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LTE will power the next generation of IoT (Reality Check)

Internet of things (IoT) innovation continues to grow based on demand from both consumers and enterprises, and cellular connectivity is at the heart of the convenience, cost savings and “cool factor” of these rapidly proliferating connected devices.

The trend began many years ago when early-connected devices were exactly that – machines connected to machines and sensors via cables. The advent of wireless connectivity options, such as 2G, opened the innovation floodgates for devices to operate in an untethered manner, whether that was a fleet management tracking device or a remote agricultural moisture sensor.

While T1 lines and the early excitement around DSL hinted at hopes for higher-bandwidth applications, the limitations of physical connections, such as Ethernet cables, were not alluring to the emerging mobile-first culture. The future was to be wireless. However, although Wi-Fi proved to be an excellent solution for some devices, its many limitations and liabilities relegated it to second-choice status for some and a complete non-starter for most.

Hence the emergence of reliable, ubiquitous cellular connectivity that continues to drive steady innovation in the IoT. 2G devices were rapidly outpaced by the promise of 3G connectivity, but exciting new bandwidth-hungry solutions now demanded something more. LTE is the answer.

Some ask, “why not stick with 3G?” The answers are simple and compelling. In less than three years, 3G networks will go from being an indispensable IoT connectivity solution to just another entry in the timeline of obsolete bandwidth options. With AT&T’s “sunsetting” its 2G network back in December 2016, and this trend being mirrored in many global markets, as well with 3G’s impending exodus by 2020, many businesses still need to move to the modern ̶ and more formidable ̶ connectivity option of LTE, sooner rather than later.

  • In North America alone there are still some 140 million Machine to Machine (M2M) and IoT devices that aren’t yet LTE-capable. Unless these sensors and IoT devices are redesigned or replaced soon, they’ll be rendered useless. While some of these applications will reach a natural end of their service life or just fade away, it is estimated that 50-60 million of these devices will need to undergo a migration to 4G, and potentially even to 5G (once we come to a clearer consensus of how 5G will be applied), although its general impact is realistically as much as 10+ years away.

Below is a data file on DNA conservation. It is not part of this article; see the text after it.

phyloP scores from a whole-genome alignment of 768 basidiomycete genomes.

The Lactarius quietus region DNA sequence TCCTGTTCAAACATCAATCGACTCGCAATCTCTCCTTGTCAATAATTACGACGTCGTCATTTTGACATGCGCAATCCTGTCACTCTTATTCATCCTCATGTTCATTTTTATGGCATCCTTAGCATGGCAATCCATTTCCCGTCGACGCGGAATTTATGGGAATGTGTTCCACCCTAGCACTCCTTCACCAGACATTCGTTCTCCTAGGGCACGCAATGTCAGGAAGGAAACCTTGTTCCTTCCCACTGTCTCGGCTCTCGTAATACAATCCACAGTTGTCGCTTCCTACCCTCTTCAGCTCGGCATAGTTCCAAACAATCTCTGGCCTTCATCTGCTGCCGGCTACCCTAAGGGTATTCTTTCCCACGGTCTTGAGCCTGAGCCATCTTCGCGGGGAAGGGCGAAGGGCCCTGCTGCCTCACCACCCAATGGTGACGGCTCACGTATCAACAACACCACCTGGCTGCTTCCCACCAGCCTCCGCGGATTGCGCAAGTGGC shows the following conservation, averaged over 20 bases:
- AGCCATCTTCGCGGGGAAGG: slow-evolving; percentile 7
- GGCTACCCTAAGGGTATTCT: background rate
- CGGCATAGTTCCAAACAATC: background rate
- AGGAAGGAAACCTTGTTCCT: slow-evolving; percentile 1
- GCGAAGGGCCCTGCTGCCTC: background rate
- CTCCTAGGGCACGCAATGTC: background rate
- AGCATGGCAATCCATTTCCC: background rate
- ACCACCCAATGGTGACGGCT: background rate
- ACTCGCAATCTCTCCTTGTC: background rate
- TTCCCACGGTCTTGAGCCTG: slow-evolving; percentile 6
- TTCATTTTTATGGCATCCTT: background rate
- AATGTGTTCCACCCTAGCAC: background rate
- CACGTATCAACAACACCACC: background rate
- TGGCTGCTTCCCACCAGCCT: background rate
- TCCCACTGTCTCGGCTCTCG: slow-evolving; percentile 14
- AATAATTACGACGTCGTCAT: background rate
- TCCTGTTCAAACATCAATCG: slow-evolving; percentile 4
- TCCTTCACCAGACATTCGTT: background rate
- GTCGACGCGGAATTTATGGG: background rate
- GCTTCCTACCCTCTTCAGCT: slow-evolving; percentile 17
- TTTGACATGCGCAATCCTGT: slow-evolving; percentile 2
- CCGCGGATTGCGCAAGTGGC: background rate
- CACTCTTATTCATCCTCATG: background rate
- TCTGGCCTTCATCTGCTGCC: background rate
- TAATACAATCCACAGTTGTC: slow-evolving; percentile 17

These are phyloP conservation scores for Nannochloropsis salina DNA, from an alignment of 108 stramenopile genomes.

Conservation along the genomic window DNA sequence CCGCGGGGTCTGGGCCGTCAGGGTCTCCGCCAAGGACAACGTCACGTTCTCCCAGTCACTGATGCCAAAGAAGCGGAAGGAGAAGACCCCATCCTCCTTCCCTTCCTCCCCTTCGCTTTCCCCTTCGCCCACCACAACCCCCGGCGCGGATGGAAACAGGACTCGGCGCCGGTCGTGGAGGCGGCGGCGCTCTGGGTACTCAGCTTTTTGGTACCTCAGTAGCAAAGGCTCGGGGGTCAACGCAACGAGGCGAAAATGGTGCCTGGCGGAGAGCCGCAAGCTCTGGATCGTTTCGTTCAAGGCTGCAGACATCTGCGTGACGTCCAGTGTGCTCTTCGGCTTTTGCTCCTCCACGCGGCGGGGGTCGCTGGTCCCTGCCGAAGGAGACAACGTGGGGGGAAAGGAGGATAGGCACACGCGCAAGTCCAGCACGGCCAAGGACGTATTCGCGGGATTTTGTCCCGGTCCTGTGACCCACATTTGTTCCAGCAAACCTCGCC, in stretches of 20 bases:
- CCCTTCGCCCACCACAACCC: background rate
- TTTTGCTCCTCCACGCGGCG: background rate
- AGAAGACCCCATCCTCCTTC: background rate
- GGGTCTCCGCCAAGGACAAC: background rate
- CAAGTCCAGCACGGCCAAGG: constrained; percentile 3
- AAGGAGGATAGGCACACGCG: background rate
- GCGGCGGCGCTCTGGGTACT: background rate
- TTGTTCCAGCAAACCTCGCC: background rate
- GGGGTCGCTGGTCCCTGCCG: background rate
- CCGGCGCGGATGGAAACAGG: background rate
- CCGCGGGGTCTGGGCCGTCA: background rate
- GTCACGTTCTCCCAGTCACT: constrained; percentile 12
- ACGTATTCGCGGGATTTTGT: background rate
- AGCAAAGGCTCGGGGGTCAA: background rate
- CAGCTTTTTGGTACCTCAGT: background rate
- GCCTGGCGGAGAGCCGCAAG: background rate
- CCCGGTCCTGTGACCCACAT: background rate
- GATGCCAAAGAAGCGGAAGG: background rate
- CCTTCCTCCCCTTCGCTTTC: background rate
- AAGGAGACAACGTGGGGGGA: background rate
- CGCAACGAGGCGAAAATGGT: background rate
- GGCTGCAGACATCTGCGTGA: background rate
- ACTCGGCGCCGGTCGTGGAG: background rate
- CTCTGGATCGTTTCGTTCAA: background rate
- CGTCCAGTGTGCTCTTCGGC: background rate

Given that many IoT applications are expected to be in service for 3-5 or even more years, these technology changes – which sound a long time away – have profound impact on the near-term planning needs of today’s solutions developers. It is therefore important to understand LTE’s benefits—and there are many:

  •  Coverage: Lack of connectivity due to remote geographic locale is no longer an acceptable obstacle. The IoT devices of today ̶and most certainly those of tomorrow ̶require the broadest, most universal coverage, so there’s no place for a device to hide. 4G drastically reduces the amount of potential network interruptions to connectivity, geographic or otherwise.
  • Spectrum requirements: Similar to coverage, but with subtle differences, is the question of how fixed, immovable devices will achieve reliable connectivity in areas where the network must pierce through multiple layers of building infrastructure. Once again, LTE is the answer, providing both greater performance for existing static devices, given much of the LTE services globally are being delivered in low frequency ranges, indoor coverage characteristics may well improve compared with 2G or 3G.
  • Cost of LTE devices: Financial requirements for implementing 4G migrations are becoming more cost-effective, especially for smaller organizations. This is great news for the university dorm room-based startups with new ideas that will likely lead the next generation of IoT innovations. And the emergence of integrated, turnkey IoT services are making the total cost of ownership a fraction of what it once was, while measurably accelerating time-to-market schedules.
  • Latency and throughput needs: IoT applications that transmit rich content, such as high-resolution video and audio – digital signage applications come to mind – are significantly challenged by 3G connections. These engaging applications – fueled by great demand from both businesses and consumers– need to be supported by a network with the low latency and high throughput capabilities that only LTE can deliver.
  • A roadmap: LTE is not a ‘one trick’ technology, but a roadmap encompassing high throughput services at one end, and yet down into ultra low use, low power, services at the other. As subject for another time!

While LTE will be of significant benefit for the above-mentioned complex content applications, it’s also the ideal solution for IoT devices with lower data transmission requirements. These solutions and devices will greatly benefit from the improved connectivity, reliability and scalability that LTE already provides.

While there’s no way around migration – unless your choice is to retire current IoT applications – there are options associated with the manner in which you do so. Now is the time to embrace LTE, creating new opportunities for your applications and your users.

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